Exile Tibetan court opens hearing in Penpa Tsering’s defamation case against Kashag

Mr Penpa Tsering, Former Representative at the Office of Tibet, Washington, DC

(TibetanReview.net, Jun06’19) – Framing of issues in the defamation case filed by dismissed Washington Tibetan representative Mr Penpa Tsering against President Lobsang Sangay of the Central Tibetan Administration and his ministerial colleagues in the Kashag (cabinet) commenced before the Tibetan Supreme Justice Commission on Jun 5. It may be recalled that the Kashag had terminated Mr Penpa Tsering’s service in Nov 2017 by citing “growing trust deficit, underperformance and insubordination” on his part.

It was made clear, however, that this was not a case against wrongful dismissal but one for defamation arising from a 10-point clarification issued by the Kashag on Nov 18, 2017 as the ground for the unceremonious termination of Mr Penpa Tsering’s service.

President Lobsang Sangay and his colleagues were represented by Mr Lobsang Dakpa, a lawyer and a member of the Tibetan parliament-in-exile. Mr Penpa Tsering, also a former Tibetan parliament in Exile speaker, appeared with his counsel, Ms Namgyal Tsekyi. Those present at the hearing included members of the Tibetan parliament in exile, the media, and members of the public.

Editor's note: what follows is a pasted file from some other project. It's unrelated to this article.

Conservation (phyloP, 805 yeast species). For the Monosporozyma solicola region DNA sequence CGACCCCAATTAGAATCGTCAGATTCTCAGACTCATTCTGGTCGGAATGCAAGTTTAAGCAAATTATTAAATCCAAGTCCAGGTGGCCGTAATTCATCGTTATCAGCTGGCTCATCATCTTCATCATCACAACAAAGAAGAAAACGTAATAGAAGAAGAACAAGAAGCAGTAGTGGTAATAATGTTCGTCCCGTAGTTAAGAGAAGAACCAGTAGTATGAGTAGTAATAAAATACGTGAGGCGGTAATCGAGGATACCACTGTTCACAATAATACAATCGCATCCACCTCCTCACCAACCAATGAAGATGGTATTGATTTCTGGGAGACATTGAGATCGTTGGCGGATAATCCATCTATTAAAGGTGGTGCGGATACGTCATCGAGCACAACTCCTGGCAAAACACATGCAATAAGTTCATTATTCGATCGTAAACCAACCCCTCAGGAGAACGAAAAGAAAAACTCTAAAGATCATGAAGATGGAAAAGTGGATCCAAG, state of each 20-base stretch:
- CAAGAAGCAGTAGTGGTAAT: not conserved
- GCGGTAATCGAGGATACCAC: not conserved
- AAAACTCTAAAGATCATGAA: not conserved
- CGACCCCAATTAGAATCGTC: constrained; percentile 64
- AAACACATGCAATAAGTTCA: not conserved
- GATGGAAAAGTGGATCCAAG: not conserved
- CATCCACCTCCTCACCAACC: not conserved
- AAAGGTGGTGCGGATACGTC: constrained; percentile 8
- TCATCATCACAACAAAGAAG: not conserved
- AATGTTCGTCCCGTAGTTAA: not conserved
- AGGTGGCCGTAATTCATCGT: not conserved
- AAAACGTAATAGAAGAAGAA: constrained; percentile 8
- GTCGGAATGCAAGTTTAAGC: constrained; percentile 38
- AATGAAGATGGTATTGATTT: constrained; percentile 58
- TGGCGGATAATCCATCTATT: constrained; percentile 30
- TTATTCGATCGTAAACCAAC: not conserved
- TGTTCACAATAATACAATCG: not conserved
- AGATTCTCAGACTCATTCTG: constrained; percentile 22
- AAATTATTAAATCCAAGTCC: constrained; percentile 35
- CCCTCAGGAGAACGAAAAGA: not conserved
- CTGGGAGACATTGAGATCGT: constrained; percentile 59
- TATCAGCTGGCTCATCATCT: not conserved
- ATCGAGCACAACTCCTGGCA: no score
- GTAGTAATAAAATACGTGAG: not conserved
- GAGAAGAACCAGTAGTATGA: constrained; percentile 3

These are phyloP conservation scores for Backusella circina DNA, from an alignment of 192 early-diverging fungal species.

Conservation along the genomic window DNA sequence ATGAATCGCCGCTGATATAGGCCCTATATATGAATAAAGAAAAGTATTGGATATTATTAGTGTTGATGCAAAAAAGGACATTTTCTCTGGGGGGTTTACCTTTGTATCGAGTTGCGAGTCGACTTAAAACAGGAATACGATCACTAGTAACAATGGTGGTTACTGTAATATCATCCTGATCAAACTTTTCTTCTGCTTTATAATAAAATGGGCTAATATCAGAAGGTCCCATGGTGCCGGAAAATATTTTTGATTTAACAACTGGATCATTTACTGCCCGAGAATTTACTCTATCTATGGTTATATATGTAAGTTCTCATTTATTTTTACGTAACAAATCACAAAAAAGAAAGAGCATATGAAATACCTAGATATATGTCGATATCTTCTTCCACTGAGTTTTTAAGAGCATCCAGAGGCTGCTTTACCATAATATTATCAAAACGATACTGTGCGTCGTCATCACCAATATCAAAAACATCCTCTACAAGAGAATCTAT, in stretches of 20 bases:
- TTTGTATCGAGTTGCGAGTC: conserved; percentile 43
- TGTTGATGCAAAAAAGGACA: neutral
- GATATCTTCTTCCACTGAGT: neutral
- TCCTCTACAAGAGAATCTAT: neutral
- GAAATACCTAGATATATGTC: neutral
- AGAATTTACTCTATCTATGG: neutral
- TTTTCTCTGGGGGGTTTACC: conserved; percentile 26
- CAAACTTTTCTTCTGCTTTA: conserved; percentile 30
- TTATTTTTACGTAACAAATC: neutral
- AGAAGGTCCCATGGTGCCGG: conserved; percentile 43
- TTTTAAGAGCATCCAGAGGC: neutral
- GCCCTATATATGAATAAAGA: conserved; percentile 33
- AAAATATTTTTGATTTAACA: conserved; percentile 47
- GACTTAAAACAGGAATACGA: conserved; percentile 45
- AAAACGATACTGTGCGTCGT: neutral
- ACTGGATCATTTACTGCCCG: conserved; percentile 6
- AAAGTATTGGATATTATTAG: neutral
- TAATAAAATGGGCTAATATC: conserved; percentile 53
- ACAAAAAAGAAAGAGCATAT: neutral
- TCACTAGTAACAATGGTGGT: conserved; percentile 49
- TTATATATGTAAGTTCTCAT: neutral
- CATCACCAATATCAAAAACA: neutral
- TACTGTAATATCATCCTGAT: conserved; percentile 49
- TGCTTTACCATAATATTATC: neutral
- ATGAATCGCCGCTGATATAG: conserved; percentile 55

Former Washington Tibetan representative Mr Penpa Tsering at the Tibetan Supreme Justice Commission, Dharamshala. (Photo courtesy: Phayul)

A preliminary motion for dismissal of the case was raised by Mr Lobsang Dakpa, saying the case would involve the name of the Dalai Lama. But the Chief Justice commissioner, Mr Kargyu Dhondup, declared that the name of the Dalai Lama could not, and should not, be associated with the case as he had already devolved all his powers and responsibility to the elected leadership.

The faming of issues proceeded rather briskly in the morning session. However, when the justice commission resumed its sitting in the afternoon and proceeding to continue to frame issues on the last two points, the Kashag’s counsel sought a three-month extension for answering some of the questions raised during the hearing.

With the plaintiff vigorously opposing the move, calling it a stalling tactic, the Chief Justice Commissioner said he would confer with his brother Justice Commissioners Dr Nawang Rabgyal Norpa and Karma Damdul and announce the next date of hearing, including on the question if an extension could be granted. He also made it clear that an extension, if granted, would be limited to the last two points on which the issues remained to be framed.


Please enter your comment!
Please enter your name here